Impaired Glucose Tolerance Targeted Panel
Rigorous Quality Control
About Impaired Glucose Tolerance
Impaired Glucose Tolerance is a prediabetic state of hyperglycemia that is associated with insulin resistance and an increased risk of cardiovascular disease.1 The condition occurs when blood glucose levels remain high for an extended period after oral ingestion of glucose but are not high enough to be diagnosed as type 2 diabetes. Impaired Glucose Tolerance can be assessed with a single fasted blood draw by measuring a panel of selected metabolites comprised of two small organic acids (α-hydroxybutyric acid (AHB) and 4-methyl-2-oxopentanoic acid (4MOP)), 2 lipids (oleic acid and linoleoyl glycerophosphocholine (LGPC)), a ketone body (β-hydroxybutyric acid (BHBA)), an amino acid (serine), a vitamin (pantothenic acid (vitamin B5)), and glucose.2
Metabolomics reveals biological insights otherwise unseen. For a successful metabolomics study, both small molecule discovery and the ability to dig deeper into specific biomarkers of interest are needed to uncover actionable insights that propel new therapeutic developments. A specific combination of liquid chromatography-mass spectrometry (LC-MS) technology and biochemical expertise is required to identify these biomarkers of interest and develop assays that are sensitive enough to explore them fully.
At Metabolon, we understand the crucial role glucose tolerance plays in diabetes, and we’ve established best-in-class expertise to assess this condition. This panel focuses on specific metabolites and their pathways that impact glucose tolerance. This panel can be used to track biomarkers and enhance biological understanding across preclinical and clinical research.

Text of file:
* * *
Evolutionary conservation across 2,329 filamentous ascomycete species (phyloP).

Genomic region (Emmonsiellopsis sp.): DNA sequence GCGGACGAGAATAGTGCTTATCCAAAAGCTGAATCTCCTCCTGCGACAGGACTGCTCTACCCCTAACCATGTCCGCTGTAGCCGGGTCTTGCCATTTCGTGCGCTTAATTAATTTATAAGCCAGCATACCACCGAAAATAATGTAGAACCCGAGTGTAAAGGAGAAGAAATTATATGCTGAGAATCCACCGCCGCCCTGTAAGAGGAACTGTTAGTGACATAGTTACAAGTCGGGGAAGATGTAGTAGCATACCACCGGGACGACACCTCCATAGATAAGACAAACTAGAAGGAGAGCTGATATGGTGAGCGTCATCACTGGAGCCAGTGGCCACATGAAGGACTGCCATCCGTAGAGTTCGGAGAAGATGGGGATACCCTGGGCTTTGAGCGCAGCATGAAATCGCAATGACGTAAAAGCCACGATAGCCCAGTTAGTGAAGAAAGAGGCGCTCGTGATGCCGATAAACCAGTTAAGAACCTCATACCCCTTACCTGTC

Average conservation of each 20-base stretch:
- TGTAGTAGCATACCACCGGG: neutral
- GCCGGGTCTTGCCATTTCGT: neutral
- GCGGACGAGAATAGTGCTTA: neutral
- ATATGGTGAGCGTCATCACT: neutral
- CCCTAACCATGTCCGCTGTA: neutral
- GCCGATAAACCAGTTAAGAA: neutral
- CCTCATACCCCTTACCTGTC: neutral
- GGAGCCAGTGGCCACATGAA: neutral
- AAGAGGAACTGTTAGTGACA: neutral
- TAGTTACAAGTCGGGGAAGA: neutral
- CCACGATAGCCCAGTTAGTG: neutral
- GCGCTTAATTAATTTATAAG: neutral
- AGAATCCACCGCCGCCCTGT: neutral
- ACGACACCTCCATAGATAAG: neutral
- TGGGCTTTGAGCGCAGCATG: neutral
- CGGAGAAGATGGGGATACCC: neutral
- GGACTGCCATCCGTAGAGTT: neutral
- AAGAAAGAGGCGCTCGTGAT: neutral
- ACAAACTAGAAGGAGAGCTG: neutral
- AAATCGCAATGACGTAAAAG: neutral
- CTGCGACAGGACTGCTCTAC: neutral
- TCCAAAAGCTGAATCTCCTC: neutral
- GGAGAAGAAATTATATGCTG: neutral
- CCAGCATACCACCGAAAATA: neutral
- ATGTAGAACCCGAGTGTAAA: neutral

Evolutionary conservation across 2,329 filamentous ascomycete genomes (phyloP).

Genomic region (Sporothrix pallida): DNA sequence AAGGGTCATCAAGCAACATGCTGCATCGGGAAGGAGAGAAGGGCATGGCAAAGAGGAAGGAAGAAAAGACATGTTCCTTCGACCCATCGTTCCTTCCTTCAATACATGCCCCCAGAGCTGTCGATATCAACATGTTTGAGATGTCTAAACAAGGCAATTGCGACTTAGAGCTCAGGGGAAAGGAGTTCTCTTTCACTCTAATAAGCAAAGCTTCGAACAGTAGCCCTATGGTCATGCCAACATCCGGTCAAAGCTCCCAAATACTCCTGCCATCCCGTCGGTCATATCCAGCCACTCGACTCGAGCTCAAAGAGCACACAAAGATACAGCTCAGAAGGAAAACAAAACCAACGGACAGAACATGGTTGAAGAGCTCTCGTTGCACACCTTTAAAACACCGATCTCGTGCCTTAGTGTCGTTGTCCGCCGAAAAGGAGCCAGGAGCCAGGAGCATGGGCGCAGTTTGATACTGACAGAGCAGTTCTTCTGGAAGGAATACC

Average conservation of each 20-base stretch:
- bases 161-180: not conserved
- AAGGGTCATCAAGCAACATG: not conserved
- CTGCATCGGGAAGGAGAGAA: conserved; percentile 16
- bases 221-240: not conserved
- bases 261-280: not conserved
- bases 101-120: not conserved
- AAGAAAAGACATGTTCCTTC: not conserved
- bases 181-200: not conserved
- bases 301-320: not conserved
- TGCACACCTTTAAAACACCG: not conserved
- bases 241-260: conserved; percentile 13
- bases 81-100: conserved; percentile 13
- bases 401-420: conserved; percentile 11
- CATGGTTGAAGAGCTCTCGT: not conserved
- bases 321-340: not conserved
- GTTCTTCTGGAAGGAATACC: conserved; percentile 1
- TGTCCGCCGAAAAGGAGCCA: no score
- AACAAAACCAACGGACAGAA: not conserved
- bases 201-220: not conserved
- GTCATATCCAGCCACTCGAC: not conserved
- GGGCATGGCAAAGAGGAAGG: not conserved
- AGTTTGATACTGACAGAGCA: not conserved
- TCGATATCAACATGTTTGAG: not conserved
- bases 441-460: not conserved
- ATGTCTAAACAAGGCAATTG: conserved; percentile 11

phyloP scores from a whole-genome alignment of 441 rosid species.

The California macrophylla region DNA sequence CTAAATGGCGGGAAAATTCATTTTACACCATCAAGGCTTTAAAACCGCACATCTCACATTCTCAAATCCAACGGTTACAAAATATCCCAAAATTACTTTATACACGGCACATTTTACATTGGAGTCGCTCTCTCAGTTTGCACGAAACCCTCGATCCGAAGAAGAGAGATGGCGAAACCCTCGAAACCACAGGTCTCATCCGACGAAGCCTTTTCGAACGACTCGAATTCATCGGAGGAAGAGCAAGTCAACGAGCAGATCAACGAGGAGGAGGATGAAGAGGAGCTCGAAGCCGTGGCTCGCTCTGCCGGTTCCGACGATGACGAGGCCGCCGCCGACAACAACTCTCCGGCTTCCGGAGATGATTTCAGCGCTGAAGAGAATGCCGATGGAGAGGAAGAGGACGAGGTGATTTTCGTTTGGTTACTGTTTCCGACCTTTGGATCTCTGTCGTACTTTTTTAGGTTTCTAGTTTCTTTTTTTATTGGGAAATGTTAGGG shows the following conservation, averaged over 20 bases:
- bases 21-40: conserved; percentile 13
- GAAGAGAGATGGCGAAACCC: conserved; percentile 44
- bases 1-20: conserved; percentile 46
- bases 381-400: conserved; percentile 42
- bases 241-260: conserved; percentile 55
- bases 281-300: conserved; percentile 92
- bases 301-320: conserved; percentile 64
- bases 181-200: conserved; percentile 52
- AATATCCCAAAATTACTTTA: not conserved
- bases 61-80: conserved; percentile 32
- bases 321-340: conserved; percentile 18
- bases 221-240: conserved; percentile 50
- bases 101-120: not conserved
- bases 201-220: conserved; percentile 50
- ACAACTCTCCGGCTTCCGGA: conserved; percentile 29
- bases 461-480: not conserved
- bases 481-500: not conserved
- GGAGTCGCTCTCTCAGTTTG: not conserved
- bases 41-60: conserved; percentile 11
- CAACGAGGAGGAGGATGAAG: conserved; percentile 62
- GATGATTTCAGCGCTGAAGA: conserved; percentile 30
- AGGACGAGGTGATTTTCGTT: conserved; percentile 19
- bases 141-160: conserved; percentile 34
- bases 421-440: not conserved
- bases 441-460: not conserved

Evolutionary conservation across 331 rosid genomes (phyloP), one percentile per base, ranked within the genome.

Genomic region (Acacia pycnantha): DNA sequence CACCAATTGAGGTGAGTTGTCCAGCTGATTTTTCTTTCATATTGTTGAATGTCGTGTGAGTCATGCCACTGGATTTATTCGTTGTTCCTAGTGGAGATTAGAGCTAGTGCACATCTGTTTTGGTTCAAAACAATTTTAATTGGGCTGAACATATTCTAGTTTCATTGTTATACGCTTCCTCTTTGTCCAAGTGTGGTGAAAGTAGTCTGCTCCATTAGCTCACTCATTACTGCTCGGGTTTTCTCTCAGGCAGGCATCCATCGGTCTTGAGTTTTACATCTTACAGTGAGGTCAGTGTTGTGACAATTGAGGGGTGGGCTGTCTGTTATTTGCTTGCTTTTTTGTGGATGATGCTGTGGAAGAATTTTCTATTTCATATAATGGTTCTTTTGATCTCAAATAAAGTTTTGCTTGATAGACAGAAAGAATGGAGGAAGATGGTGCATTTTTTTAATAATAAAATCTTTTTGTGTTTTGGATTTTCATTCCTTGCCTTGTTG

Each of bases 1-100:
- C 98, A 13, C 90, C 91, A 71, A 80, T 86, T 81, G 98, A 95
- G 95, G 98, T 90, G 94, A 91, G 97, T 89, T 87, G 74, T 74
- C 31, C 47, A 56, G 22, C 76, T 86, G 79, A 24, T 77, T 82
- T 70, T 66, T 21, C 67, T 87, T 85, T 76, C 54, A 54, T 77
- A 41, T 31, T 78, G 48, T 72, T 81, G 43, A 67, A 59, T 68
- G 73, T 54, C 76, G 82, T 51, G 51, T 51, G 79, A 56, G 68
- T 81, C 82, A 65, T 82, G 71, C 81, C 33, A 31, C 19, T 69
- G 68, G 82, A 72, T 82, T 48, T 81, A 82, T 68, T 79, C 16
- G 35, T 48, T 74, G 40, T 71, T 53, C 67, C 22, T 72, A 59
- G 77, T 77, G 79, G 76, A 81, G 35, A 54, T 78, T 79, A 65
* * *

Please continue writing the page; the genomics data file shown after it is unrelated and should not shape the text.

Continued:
Impaired Glucose Tolerance Targeted Panel for Clinical Use—Quantose® IGT
The Quantose® IGT algorithm was developed using fasting samples taken from subjects just prior (time=0) to undergoing an oral glucose tolerance test (OGTT) in the RISC (Relationship between Insulin Resistance and Cardiovascular disease) study 3 year follow up.2 This study was a prospective, observational, cohort study in clinically healthy people at baseline between the ages of 30 and 60 years recruited from 13 European countries.3 Fasting samples from 843 normal glucose tolerant (NGT) and 112 IGT subjects taken at the RISC 3 year follow up were utilized in the algorithm development.
The Impaired Glucose Tolerance cut-off of 60 was defined by the top tertile of scores from the RISC study. Concentrations of the panel biomarkers are measured by clinical chemistry (glucose) and mass spectrometry (UHPLC-MS/MS) based quantitation and then combined to generate the Quantose® IGT Score.
The Quantose® IGT Score is based on a logistic regression algorithm utilizing the quantitative measures of AHB, oleic acid, LGPC, BHBA, 4MOP, serine, vitamin B5 and glucose and was designed to estimate the probability of IGT. Fasting plasma levels of AHB, oleic acid, LGPC, BHBA, 4MOP, serine, vitamin B5, and glucose individually correlate significantly with the 2hPG value from the OGTT. The algorithm score is then converted to the Quantose® IGT score having a range of 1 to 200 by an arithmetic calculation where higher scores denote higher risk of having Impaired Glucose Tolerance.
Impaired Glucose Tolerance Targeted Panel Details
Swipe left/right to view the full table.
|2-Hydroxybutyric acid||0.500 µg/mL|
|4-Methyl-2-oxopentanoic acid||0.500 µg/mL|
|Oleic acid||10.0 µg/mL|
|3-Hydroxybutyric acid||1.00 µg/mL|
*Lower Limit of Quantitation (LLOQ) varies for each sample type.
Analysis Method and Instrumentation:
LC-MS/MS (Agilent 1290 UHPLC/Sciex QTrap 5500)
|Sample Type and Required Amounts|
|Sample Type||Sample Requirements|
|Fasting EDTA Plasma||0.5 mL|
Versions of this panel are available for Research Use Only or Clinical Use.
Clinical Use Panel Interpretive Information
It is recommended that the Quantose® IGT test be administered to patients with relatively stable weight (+/- 3 lbs. over one month) and before and after diet and exercise programs.